Throughout my entire life education has been one of my main priorities. A significant amount of my family are educators and they have taught me from a young age how important education is. My Mom, an Occupational Therapist for the Saginaw Intermediate School District, spent tireless hours pounding the importance of reading to me and my brother and sister. This paid off as school has come naturally to me for the majority of my life. I attended St. Charles Community Schools all the way from elementary school through high school. My senior year I had the privilege of dual-enrolling where I shared time between St. Charles High and Delta Community College. I currently attend Central Michigan University where I am pursuing a degree in Secondary Education as a Mathematics major with a double minor in Leadership and Physical Education.
I had a lot of trouble deciding where I wanted to attend college. After applying and visiting seven different colleges: Ohio State, Michigan State, Saginaw Valley State, Grand Valley State, Aquinas, Eastern Michigan, and Central Michigan. I eventually chose Central due to the welcoming atmosphere. This became noticeable especially after competing and being accepted into the LAS (Leadership Advancement Scholarship) program. After being accepted to LAS I knew that Central was where I belonged and I haven’t doubted it since.
My education began in St. Charles, Michigan at Patterson Elementary School-a small public school just minutes away from my house. It was here that my spark for learning first began. I don’t remember much from elementary school, but I do remember each one of my teachers and how they impacted me. It was here, in
elementary school, that I first realized the impact a teacher has. I learned that the way the teacher presents the information has an immeasurable impact on the student’s abilities to retain the information. The best example of this was in my fifth grade class. We switched teachers for one class period to prepare us for middle school. The class we switched was Science and it was one of the first classes I struggled with. The class periods weren’t captivating and often consisted of lectures and videos. It was tough to stay focused in the class so I often found myself disengaged. This resulted in me talking to others and even being disruptive frequently. I learned the importance of keeping the class involved and presenting the information in a way that keeps the class engaged.
After my time at Patterson Elementary I moved next door to Anna M. Thurston Middle School. This is when factors outside of academics really started having an impact. School continued to come naturally to me so it was rarely my main focus. As a result things like sports and friends began to absorb a majority of my attention and became my main priority. In fact, I remember very little about my classes. I still know many of my teachers from middle school but I don’t remember how they conducted class or what happened in these classes.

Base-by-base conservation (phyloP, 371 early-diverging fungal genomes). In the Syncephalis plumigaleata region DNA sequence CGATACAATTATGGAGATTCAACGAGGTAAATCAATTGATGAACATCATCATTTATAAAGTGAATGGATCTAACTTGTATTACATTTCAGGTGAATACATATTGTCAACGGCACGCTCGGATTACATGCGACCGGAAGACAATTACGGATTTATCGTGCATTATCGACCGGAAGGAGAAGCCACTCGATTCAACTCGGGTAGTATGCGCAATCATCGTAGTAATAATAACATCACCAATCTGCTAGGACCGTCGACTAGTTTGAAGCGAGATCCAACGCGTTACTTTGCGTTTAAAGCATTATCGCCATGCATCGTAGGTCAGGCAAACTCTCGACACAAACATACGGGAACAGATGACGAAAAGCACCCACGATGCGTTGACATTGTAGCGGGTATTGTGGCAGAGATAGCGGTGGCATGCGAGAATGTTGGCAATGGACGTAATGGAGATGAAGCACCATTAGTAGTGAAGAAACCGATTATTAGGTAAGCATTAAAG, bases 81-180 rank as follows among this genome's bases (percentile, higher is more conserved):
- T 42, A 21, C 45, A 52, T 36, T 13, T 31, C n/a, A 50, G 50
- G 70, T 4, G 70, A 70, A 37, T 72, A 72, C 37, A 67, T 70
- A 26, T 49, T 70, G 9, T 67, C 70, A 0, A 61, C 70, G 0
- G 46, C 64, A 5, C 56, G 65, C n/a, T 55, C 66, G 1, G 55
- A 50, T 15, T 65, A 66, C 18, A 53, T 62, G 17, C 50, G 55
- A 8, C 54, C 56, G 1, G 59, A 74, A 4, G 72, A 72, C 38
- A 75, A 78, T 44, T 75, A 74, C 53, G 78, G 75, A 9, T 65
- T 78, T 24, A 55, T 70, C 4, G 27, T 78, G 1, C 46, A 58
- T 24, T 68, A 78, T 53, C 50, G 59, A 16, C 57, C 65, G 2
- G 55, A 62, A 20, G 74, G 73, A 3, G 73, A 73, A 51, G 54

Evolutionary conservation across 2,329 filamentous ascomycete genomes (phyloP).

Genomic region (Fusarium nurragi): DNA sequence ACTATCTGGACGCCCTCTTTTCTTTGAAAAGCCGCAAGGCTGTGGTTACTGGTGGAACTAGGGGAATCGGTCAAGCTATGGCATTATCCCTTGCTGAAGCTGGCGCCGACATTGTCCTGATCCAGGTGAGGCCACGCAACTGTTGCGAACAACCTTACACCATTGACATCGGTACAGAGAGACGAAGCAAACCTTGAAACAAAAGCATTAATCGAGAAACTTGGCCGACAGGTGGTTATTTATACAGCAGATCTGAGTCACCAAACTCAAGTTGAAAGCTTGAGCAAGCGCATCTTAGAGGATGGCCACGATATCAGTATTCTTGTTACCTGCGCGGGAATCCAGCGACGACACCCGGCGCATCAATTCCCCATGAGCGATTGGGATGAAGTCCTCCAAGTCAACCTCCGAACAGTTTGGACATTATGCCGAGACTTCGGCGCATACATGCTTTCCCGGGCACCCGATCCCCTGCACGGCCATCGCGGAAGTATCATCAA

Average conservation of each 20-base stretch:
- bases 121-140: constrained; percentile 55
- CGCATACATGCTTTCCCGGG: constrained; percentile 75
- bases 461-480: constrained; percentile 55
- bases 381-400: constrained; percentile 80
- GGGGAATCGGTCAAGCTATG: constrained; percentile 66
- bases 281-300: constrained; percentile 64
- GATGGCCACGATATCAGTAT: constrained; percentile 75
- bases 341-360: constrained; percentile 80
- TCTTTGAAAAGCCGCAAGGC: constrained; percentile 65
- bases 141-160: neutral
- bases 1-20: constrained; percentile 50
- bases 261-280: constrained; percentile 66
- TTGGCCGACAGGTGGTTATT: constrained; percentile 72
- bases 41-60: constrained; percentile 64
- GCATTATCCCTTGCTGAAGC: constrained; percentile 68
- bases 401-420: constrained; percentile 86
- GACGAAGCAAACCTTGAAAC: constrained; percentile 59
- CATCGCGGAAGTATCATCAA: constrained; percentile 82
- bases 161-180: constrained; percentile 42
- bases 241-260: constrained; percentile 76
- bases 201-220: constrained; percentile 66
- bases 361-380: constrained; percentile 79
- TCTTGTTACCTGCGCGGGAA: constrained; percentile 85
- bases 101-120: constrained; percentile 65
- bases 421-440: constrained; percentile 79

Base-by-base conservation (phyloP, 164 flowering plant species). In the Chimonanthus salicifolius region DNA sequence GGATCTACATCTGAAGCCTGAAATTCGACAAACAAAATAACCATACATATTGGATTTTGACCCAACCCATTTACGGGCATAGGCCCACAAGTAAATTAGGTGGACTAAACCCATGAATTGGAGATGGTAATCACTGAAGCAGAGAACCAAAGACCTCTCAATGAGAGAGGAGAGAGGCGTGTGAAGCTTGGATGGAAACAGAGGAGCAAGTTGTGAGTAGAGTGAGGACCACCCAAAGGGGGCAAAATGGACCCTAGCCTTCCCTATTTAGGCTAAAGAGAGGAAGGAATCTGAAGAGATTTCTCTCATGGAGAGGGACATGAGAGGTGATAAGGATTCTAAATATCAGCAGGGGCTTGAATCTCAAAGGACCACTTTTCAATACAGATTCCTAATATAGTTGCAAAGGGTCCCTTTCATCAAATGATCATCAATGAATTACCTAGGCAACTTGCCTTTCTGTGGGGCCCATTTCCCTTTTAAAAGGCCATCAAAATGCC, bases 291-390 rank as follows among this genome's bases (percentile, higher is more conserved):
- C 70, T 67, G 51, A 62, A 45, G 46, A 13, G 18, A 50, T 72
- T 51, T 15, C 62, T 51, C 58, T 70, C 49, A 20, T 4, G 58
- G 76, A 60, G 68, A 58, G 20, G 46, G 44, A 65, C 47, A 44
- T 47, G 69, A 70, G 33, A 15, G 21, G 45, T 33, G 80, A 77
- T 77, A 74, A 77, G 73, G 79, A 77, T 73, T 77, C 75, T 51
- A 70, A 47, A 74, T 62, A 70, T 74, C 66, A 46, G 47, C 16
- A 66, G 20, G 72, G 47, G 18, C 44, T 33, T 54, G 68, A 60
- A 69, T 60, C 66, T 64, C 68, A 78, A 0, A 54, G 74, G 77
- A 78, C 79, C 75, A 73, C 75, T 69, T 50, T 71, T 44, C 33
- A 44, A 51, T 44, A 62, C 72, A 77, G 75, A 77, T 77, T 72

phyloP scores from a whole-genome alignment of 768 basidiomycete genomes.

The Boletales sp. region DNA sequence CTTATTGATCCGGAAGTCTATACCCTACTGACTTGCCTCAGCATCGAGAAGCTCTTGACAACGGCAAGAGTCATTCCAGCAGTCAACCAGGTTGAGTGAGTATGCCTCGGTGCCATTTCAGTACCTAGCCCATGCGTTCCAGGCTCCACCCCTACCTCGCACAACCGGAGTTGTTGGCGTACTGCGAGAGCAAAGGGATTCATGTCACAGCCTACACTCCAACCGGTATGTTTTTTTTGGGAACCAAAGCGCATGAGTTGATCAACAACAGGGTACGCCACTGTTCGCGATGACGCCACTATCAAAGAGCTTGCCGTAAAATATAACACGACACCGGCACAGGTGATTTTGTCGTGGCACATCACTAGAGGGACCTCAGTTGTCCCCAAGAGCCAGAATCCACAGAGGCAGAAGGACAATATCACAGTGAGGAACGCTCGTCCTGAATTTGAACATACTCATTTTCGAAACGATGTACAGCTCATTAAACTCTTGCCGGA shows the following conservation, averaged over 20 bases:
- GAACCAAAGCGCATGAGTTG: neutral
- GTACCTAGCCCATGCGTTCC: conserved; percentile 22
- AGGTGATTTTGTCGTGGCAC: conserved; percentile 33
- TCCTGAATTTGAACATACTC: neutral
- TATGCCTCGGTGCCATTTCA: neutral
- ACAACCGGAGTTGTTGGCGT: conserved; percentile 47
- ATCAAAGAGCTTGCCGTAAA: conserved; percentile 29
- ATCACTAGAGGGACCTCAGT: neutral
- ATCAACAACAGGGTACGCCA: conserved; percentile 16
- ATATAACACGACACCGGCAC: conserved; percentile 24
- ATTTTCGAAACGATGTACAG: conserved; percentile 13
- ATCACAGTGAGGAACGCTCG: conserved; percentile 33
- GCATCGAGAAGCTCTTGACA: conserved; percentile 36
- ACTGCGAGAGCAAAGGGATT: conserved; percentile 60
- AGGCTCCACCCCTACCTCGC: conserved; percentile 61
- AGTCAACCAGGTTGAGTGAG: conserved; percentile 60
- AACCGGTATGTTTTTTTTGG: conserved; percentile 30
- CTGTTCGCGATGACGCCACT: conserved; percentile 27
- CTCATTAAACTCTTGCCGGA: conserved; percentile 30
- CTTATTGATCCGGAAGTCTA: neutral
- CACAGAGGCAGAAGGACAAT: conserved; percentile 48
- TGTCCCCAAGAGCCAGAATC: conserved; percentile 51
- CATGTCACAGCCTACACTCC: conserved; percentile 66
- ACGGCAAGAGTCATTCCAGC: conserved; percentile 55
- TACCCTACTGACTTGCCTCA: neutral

The next stop was attending St. Charles High School. I enjoyed high school due in large part to sports. I was on the football, baseball, and basketball teams all four years. I was also involved in many other extracurricular activities so academics weren’t always my focus. However, from early on in high school I had high hopes when it came to scholarships. As a result academics were still very important to me. I finished high school as the Salutatorian of my class but it wasn’t until later in my academic career that I focused on learning rather than just the grades.
During high school I experienced a wide variation of classroom settings. During these four years I experienced some of the best classroom experiences and teachers of my career, as well as some of the worst. During my freshman year I had my least favorite teacher. He was my freshman Health and Physical Education teacher and I feel as though he was more concerned with his reputation and how he looked rather than the quality of our education. The lectures were often off topic and charged with his personal opinions rather than useful information. I don’t remember learning much in his class but I do remember feeling as though my time was being wasted. Ironically, it was the bad classes, similar to this one, that motivate me to be a teacher the most. I believe every student deserves to be put in a situation to succeed. Seeing teachers fail to do this motivates me to be the change I want to see. Despite this class I had an enjoyable freshman year that set a good foundation for my high school career.